Commenting on the appointment Joe Hanauer and Paul Singarella, Co-Chairmens of the Board of Directors, said “In the midst of our search we encountered this wonderful opportunity to engage Ellen while we continue to seek appropriate long-term leadership. To have found someone with the extraordinary qualifications that Ellen has is thrilling. She is the recipient of six Tony Awards as producer at New York’s Roundabout Theatre Company where she was Managing Director. Ellen also has strong successes in supervising the construction of theatres in New York and also in San Francisco at the American Conservatory Theater, a rare and valuable skill set considering the contemplated major remodel and expansion of the Laguna Playhouse.” Laguna Playhouse Artistic Director Ann E. Wareham adds, “We are pleased and proud to have Ellen Richard, truly a rock-star in our field, join us as our interim Executive Director who will help guide the Playhouse during this transition.” Comments Ellen Richard, “I have quickly grown fond of Laguna Beach and the Playhouse. I embrace this extraordinary opportunity to join one of the country’s top regional theatres at this time in its remarkable 95-year history. I look forward to helping the Playhouse and working with their incredible Board of Trustees and Ann E. Wareham.”

ABOUT ELLEN RICHARD

Ellen Richard served as Executive Director of the American Conservatory Theater in San Francisco from 2010 through 2015.  During her tenure, Ms. Richard negotiated a deal to buy the Strand Theater in tech corridor of Mid-Market San Francisco, helped raise the $34,000 million to renovate and operate it and steered the design and construction for the project which opened in May of 2015. The complex featured two performance spaces and has won multiple awards.  She opened the 50 seat Costume Shop Theater, a 49-seat “black box” venue used for the company’s Master of Fine Arts students and for shows by other local companies.  Ms. Richard was also credited with expanding the company’s educational efforts, coming up with programs like the San Francisco Semester, which brings undergraduate acting students to ACT from around the world, and Stage Coach, a community theater mobile unit that reaches into diverse neighborhoods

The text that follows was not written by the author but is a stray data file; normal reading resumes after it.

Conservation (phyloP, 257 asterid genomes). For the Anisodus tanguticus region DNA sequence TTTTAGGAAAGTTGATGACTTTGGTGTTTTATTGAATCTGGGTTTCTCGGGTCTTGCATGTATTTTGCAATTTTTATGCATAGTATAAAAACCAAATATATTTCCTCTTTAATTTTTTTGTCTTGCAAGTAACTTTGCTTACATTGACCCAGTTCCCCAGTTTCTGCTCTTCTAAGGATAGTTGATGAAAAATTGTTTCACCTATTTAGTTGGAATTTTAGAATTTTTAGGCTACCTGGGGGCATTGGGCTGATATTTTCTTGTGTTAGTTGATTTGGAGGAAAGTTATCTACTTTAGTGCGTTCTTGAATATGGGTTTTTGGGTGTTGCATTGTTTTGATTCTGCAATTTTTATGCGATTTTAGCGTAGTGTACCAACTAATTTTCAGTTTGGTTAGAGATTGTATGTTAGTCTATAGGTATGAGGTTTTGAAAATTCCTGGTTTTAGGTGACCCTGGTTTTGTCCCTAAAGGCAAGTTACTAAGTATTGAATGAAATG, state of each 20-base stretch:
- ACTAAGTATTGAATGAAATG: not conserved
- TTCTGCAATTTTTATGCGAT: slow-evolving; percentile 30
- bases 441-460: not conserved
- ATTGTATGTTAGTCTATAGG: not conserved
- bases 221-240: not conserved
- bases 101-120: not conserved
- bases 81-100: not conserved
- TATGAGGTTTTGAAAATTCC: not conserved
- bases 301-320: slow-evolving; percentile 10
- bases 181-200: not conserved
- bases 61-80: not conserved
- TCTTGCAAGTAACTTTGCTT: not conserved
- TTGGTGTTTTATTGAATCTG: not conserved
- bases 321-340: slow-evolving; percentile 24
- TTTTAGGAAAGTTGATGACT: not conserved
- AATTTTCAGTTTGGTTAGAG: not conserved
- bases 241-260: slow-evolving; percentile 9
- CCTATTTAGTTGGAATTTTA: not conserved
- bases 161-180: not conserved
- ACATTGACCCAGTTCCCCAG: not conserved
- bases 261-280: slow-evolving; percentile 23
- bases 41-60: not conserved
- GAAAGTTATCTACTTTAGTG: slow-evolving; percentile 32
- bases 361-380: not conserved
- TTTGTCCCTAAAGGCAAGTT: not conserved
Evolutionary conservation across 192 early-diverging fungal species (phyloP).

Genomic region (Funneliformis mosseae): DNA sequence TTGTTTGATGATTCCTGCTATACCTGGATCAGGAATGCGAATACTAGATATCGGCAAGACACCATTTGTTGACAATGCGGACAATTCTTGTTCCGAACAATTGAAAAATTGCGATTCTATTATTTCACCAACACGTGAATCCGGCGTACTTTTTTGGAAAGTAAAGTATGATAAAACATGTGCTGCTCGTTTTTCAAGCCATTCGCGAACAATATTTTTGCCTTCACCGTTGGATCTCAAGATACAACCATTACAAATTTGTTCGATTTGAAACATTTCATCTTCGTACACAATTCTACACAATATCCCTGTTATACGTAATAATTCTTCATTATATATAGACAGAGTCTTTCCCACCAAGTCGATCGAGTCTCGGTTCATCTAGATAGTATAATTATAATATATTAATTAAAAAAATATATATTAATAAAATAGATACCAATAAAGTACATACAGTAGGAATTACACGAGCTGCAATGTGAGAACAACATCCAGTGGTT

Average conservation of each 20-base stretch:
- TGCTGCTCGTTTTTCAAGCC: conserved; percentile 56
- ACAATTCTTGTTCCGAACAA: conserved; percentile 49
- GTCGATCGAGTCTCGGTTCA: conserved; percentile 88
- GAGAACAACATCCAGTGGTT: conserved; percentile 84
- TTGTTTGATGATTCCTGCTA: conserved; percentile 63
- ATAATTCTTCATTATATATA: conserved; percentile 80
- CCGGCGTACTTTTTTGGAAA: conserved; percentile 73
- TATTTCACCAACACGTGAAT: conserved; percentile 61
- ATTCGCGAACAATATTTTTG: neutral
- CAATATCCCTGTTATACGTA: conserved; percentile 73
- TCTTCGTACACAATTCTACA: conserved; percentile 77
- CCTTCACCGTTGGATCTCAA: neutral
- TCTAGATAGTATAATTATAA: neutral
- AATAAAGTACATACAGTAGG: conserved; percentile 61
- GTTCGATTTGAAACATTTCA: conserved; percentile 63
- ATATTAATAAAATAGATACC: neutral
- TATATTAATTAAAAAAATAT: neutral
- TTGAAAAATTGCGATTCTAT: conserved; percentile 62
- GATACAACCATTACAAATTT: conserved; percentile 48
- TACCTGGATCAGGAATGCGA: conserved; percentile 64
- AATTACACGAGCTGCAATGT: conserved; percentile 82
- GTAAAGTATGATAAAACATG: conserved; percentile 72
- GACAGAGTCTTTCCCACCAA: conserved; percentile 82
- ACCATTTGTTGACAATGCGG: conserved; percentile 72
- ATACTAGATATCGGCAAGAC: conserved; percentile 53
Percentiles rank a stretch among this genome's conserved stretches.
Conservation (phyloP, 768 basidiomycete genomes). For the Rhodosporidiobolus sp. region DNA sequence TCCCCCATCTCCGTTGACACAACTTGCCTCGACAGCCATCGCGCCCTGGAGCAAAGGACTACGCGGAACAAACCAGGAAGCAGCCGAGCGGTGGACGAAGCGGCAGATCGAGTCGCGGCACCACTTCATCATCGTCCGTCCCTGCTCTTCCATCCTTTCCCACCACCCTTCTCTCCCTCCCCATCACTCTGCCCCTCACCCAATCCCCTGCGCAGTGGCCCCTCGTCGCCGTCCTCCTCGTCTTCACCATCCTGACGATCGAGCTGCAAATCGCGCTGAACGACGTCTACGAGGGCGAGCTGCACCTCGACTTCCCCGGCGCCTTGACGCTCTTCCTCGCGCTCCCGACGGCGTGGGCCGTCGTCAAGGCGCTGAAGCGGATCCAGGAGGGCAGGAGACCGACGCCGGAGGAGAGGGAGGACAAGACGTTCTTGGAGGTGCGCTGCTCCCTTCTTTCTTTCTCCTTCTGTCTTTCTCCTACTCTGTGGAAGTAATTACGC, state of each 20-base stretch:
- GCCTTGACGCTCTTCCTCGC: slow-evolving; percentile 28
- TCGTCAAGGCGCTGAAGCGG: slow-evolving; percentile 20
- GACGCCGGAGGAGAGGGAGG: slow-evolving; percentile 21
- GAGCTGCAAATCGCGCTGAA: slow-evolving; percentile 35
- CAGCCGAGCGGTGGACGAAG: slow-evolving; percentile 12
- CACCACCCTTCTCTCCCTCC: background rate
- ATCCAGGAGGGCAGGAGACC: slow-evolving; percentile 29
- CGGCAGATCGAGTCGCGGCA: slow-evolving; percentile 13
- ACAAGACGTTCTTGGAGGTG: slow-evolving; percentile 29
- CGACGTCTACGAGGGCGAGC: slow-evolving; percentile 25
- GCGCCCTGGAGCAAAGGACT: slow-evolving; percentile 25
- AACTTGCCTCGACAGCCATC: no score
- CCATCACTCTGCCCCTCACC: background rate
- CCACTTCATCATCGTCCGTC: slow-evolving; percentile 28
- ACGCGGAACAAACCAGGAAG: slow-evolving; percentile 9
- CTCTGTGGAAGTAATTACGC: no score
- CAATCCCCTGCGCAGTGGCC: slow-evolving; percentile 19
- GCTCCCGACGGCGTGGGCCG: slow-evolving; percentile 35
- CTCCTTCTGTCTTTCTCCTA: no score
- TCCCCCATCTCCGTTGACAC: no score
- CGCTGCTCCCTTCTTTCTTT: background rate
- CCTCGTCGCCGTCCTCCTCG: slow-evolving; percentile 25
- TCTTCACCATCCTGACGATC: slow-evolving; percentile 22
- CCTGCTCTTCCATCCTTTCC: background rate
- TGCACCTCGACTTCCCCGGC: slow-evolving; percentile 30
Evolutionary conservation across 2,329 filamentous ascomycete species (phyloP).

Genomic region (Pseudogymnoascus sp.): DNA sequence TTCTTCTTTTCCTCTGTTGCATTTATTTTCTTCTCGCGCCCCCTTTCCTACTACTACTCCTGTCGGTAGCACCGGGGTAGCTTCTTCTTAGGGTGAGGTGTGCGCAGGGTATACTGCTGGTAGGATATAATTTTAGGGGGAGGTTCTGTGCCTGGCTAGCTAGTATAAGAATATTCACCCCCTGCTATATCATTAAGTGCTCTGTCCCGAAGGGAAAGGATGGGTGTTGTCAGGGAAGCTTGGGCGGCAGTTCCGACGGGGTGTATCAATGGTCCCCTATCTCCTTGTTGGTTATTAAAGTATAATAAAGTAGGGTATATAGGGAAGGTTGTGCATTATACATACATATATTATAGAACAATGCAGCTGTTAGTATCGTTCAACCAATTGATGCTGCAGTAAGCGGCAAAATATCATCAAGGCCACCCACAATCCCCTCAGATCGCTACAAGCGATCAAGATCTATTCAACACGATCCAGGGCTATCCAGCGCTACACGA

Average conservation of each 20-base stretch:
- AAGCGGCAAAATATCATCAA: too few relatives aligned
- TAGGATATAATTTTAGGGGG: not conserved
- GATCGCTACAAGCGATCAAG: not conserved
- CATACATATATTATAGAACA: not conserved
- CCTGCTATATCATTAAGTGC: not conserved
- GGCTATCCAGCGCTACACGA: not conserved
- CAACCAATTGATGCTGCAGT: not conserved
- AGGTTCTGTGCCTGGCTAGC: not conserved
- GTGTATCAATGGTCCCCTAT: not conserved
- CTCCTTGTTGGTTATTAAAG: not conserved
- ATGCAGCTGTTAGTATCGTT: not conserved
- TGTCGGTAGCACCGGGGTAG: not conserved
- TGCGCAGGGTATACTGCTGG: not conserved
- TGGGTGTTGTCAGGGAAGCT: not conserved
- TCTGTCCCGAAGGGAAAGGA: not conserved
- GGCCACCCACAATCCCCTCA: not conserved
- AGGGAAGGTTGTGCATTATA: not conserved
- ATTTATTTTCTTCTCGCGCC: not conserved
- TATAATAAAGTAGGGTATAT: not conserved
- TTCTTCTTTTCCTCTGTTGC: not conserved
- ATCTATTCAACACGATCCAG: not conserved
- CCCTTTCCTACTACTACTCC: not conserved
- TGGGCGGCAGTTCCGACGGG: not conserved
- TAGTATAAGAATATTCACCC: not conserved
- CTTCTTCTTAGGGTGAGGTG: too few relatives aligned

She was also Executive Director of The Second Stage Theatre in New York City. During her tenure at Second Stage, which began in 2006 (through 2009), she was responsible for the purchase contract of the Helen Hayes Theatre, growth in subscription income of 48 percent, and growth in individual giving of 75 percent, as well as conceptualization of a highly successful gala format and “Second Generation,” a giving program through which donors enable deserving New York City youth to experience live theater. Under Ms. Richard’s leadership, Second Stage provided the initial home for the Broadway productions Everyday Rapture, Next to Normal, and The Little Dog Laughed.

From 1983 to 2005, Ms. Richard enjoyed a rich and varied career with Roundabout Theatre Company. The Roundabout that Ms. Richard joined was a small nonprofit theater company in bankruptcy. By the time she departed as Managing Director, Roundabout had become one of the country’s largest and most successful theater companies of its kind, with net assets in excess of $67 million dollars. Ms. Richard is the recipient of six Tony Awards as producer, for Roundabout productions of Cabaret (1998), A View from the Bridge (1998), Side Man (1999), Nine (2003), Assassins (2004), and Glengarry Glen Ross (2005). As producer of more than 125 shows at Roundabout, she had direct supervision of all management and marketing functions. She created Roundabout’s “Theatre-PLUS” programs, which include singles, teachers, family, gay and lesbian, wine tasting, and the 7 p.m. “Early Curtain” series, all of which grew to represent more than 10 percent of Roundabout’s 40,000 subscribers.

As director of design and construction at Roundabout, Ms. Richard was responsible for more than $50 million of theater construction for 11 projects. She conceptualized the three permanent Roundabout stages — The Broadway venues of Studio 54 and the American Airlines Theatre, and the Off-Broadway venue The Harold and Miriam Steinberg Center for Theatre She directed the location search for Cabaret and oversaw the creation of the production’s environmental Kit Kat Klub. Prior to her tenure at Roundabout, Ms. Richard served as business manager of Westport Country Playhouse, theater manager for Stamford Center for the Arts, and business manager for Atlas Scenic Studio. She began her career working as a stagehand, sound designer, and scenic artist assistant.